Vatican officials also announcing the pope plans to attend the United Nations Climate Change Conference in Scotland this November.

Just some of the other stories Beyond Our Borders tonight. We’ll be right back.

(COMMERCIAL BREAK)

BAIER: Shaping up as a long hot summer for educators and parents fighting over critical race theory, which links racial discrimination to America’s foundations and legal system. They want choices, parents do.

Tonight, correspondent Anita Vogel looks at the options parents have in determining their children’s education.

(BEGIN VIDEO CLIP)

JENNIFER STEFANO, CHIEF STRATEGIST AND VICE PRESIDENT, COMMONWEALTH FOUNDATION: I have always been concerned about the American public education system.

ANITA VOGEL, FOX NEWS CHANNEL CORRESPONDENT (voice over): Activists around the nation have been on guard for some time now about curriculums including critical race theory being taught in public schools.

During COVID, many got a firsthand look through Zoom classes and didn’t like what they saw.

STEFANO: Well, I think COVID showed parents that when it comes down to your children and their educational future, who’s in control, you are a bureaucrat. COVID showed us the bureaucrats are in control and that has upset a lot of parents.

VOGEL: But conservative parents like Jennifer Stefano and others upset over woke agendas and strict COVID protocols are emboldened by legislative moves in a handful of states, making it easier for parents to choose private schools.

Teachers unions and others who oppose school choice even some on the right insists it takes away precious resources from public schools. The National Education Association saying, quote, “vouchers undermine strong public education and student opportunity.” But GOP advocacy groups say the issue will be front and center at the ballot box in the next election cycle.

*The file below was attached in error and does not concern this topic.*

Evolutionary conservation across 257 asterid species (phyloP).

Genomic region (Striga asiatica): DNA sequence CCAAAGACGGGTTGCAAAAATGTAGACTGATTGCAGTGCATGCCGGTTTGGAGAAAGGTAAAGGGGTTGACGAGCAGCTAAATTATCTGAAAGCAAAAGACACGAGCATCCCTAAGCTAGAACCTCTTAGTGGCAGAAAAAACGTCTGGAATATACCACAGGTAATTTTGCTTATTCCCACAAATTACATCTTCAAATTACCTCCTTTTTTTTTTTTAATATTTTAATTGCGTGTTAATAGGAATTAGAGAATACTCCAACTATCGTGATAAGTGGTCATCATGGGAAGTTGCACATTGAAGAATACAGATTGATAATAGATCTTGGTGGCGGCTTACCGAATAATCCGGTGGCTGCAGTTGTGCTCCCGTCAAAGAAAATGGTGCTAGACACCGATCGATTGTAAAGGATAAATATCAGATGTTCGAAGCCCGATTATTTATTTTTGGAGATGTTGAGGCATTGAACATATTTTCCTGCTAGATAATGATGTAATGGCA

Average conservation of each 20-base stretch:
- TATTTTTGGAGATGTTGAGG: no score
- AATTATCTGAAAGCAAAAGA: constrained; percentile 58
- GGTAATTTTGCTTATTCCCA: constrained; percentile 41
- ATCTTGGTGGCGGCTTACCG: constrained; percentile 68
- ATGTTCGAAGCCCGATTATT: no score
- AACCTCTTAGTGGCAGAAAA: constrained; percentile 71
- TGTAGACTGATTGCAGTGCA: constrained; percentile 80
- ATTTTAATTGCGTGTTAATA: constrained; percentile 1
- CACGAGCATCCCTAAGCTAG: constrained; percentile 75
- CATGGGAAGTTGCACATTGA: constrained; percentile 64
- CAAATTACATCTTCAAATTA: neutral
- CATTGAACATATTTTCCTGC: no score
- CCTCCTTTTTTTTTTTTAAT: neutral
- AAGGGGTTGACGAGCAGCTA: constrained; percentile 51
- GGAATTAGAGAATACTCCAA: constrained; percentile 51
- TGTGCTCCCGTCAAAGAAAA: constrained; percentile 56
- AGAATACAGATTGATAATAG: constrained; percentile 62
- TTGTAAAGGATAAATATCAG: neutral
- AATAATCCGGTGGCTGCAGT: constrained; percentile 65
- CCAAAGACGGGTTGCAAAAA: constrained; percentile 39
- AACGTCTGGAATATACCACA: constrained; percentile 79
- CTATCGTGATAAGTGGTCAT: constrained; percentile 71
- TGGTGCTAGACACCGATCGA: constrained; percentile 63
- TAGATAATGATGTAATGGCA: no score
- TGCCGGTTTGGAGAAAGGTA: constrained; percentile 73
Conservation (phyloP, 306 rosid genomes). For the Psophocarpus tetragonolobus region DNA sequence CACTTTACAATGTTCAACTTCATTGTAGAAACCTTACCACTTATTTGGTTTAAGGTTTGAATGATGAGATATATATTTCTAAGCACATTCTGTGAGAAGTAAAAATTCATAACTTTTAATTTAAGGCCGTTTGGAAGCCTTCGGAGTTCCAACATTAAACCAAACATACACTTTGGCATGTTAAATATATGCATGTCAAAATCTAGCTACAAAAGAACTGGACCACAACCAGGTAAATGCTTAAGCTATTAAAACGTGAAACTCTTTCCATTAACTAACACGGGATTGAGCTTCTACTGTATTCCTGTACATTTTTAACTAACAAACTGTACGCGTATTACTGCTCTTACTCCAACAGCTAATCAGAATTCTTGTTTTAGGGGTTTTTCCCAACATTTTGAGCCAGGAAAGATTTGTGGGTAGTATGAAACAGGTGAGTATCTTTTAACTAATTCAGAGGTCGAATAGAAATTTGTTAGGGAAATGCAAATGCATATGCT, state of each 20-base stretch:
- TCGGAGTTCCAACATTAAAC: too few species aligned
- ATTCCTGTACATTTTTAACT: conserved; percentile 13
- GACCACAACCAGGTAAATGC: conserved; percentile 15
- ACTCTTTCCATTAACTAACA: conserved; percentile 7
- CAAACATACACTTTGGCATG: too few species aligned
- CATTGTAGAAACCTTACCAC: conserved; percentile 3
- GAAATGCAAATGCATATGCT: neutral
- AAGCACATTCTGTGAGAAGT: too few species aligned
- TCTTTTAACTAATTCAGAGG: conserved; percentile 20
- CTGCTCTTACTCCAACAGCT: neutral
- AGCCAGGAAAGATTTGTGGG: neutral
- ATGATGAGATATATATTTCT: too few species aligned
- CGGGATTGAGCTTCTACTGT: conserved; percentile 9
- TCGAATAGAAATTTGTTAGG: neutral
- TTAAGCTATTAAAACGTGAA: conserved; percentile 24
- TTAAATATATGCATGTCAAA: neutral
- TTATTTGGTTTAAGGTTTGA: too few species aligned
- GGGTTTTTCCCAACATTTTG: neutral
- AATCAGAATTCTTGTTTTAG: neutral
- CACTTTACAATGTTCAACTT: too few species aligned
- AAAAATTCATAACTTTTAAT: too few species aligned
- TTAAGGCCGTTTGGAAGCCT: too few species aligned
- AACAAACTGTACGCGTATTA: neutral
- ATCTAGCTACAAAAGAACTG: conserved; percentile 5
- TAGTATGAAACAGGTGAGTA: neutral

DAVID MCINTOSH (R), FORMER INDIANA REPRESENTATIVE: What we’re seeing now is a real shift in favor of school choice, I think, along with Critical Race Theory and the opposition to that, the driving issues in the next two elections.

(END VIDEO TAPE)

VOGEL (on camera): And a recent Supreme Court decision allowing families in Montana to receive public assistance to send their kids to religious high schools is also being hailed by parents in favor of school choice. The high court is set to take up a similar case in Maine soon. Bret?

BAIER: Anita, thank you.

Vice President Kamala Harris is being criticized for opposing voter I.D. laws because she says rural people cannot get photocopies of their I.D. cards.

(BEGIN VIDEO CLIP)

KAMALA HARRIS, (D) VICE PRESIDENT OF THE UNITED STATES: In some people’s minds that means, well, you’re going to have to xerox or photocopy your I.D. to send it in to prove you are who you are. There are a whole lot of people, especially people who live in rural communities, there is no Kinkos. There’s no Office Max near them.

(END VIDEO CLIP)

BAIER: Last month, President Biden selected Harris to lead the administration’s effort to expand access to the ballot box.

Former President Donald Trump easily won the straw poll at the Conservative Political Action Conference this weekend in Texas. The former president capturing 70 percent of the ballots cast and firing up the crowd there.

(BEGIN VIDEO CLIP)

DONALD TRUMP, FORMER U.S. PRESIDENT: With the help of everyone here today, we will defeat the radical left, the socialists, Marxists, and the critical race theorists. We will secure our borders. We will stop heft wing cancel culture. We will restore free speech and fair elections. And we will make America great again.

(END VIDEO CLIP)

BAIER: Florida Republican Governor Ron DeSantis came in second in that straw poll at 21 percent.

Let’s bring in senior political analyst Brit Hume. Good evening, Brit.

BRIT HUME, FOX NEWS SENIOR POLITICAL ANALYST: Hi, Bret.

BAIER: I want to talk to you about the former president and where he stands as far as the power in this part, not just perhaps at CPAC, but within the Republican Party.

HUME: Well, Bret, I think he is going to be with us a while longer, maybe a good while longer. The strength in that straw poll there, that’s the most conservative elements of the party. It isn’t necessarily the sentiments of the entire party. But there are not many Republican politicians who want to speak out against Donald Trump, not because they think he should lead their ticket in 2024 or about that they can win with him, but because they believe that his following is still sufficiently strong in the party that they dare not oppose him publicly. That is, I think will where he stands.

When he said in that speech, you just heard some of the last phrases from that speech, he was talking about, we’re going to do this, we’re going to do that. It’s not entirely clear if by “we” he means the party and him at the head of it, or if he just means the party. I think an awful lot of things are going to happen between now and 2024 which will determine whether he’s in any shape to run or not.

But he’s still there, and he’s still at the center of things. And he is going to make news and have attention wherever he goes. That’s the fact of life for Republicans.